It is apple season, which means that no matter where I go or what errand I’m running, inevitably a sack full of arlets, honeycrisps, or jonagolds comes home with me. I’ve been working my way through the bounty, making jam, butter, and sauce (hopefully more than enough to last what is predicted to be a very cold winter).
Here’s my technique for super-easy (no peeling or coring necessary) pumpkin pie spiced applesauce. Now, I know that we’re currently in the midst of a pie spice backlash, but truly, there’s nothing better than sweet sauce spiked with cinnamon, nutmeg, ginger, cloves, and allspice. Try it in your next batch of applesauce. I’m certain you’ll be convinced.
- 6 pounds apples
- 1/2 cup water
- 2 teaspoons cinnamon
- 1 teaspoon freshly grated nutmeg
- 1 teaspoon ground ginger
- 1/2 teaspoon ground allspice
- 1/2 teaspoon ground cloves
- Juice of 1 lemon
- Chop the apples into eighths and heap them into a large, non-reactive pot with the water and cover. Set the pot on the stove over medium-high heat and bring it to a low simmer. Let the apples cook for approximately 20 to 30 minutes, stirring occasionally, until the fruit is soft enough to crush with the back of a wooden spoon.
- Prepare a boiling water bath canner and enough jars to hold ten cups of sauce (I used two liter sized Weck jars and one half liter jar, but a similar combination of pints and quarts would also work).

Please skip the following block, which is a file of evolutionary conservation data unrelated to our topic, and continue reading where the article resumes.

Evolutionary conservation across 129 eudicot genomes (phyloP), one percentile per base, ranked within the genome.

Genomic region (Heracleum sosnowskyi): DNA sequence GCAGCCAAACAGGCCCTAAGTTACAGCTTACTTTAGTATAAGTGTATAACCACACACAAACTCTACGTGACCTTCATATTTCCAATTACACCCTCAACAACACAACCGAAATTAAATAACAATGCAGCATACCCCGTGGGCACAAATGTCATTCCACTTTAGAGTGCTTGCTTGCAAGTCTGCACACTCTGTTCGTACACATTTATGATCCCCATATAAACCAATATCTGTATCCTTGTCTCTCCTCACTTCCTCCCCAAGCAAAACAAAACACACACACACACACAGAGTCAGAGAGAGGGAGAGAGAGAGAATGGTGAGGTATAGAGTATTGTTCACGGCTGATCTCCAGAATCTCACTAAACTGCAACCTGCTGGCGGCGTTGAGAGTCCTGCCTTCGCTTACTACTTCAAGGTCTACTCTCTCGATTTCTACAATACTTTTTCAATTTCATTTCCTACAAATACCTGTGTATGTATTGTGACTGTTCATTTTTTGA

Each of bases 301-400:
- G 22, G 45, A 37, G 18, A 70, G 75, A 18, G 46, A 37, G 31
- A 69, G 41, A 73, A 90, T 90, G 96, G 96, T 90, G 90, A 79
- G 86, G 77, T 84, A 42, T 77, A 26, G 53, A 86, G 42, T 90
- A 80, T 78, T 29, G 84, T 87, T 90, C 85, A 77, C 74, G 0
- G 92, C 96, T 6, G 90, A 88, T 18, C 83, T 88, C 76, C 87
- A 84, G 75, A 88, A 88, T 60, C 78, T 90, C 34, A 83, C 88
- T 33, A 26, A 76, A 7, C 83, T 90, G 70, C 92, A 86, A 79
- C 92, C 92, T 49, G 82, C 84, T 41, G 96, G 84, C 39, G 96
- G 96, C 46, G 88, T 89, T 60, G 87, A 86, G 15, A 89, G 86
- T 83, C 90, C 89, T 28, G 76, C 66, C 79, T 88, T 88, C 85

- Fit your food mill with a medium-sized screen and position it over a large mixing bowl. Work the cooked apples through the food mill until all the sauce in the bowl and all you have left in the top of the food mill are dry skins and seeds.
- Return the applesauce to the pan in which you first cooked it and place it over medium high heat. Add the cinnamon, nutmeg, ginger, allspice, cloves, and lemon juice. Taste the sauce
- Spoon the applesauce into the prepared jars, leaving 1/2 inch headspace. Use a chopstick to ease out any trapped air pockets and add more sauce to return the headspace to the proper levels, if necessary. Wipe the rims, apply the seals, lids, and clips (or lids and rings, if you’re not using Weck jars), and process in a boiling water canner for 15 minutes (if you live above 1,000 feet in elevation, adjust your processing time accordingly).
- When time is up, slide canning pot off the heat and remove the lid. Let the jars cool slowly in the pot for ten minutes. When the cooling time is up, remove the jars from the canner and place them on a folded kitchen towel to cool.
- When the jars are cool enough to handle, test the jars to ensure they’ve sealed properly. Sealed jars can be stored in a cool, dark place for up to a year. Unsealed jars should be refrigerated and eaten within two weeks.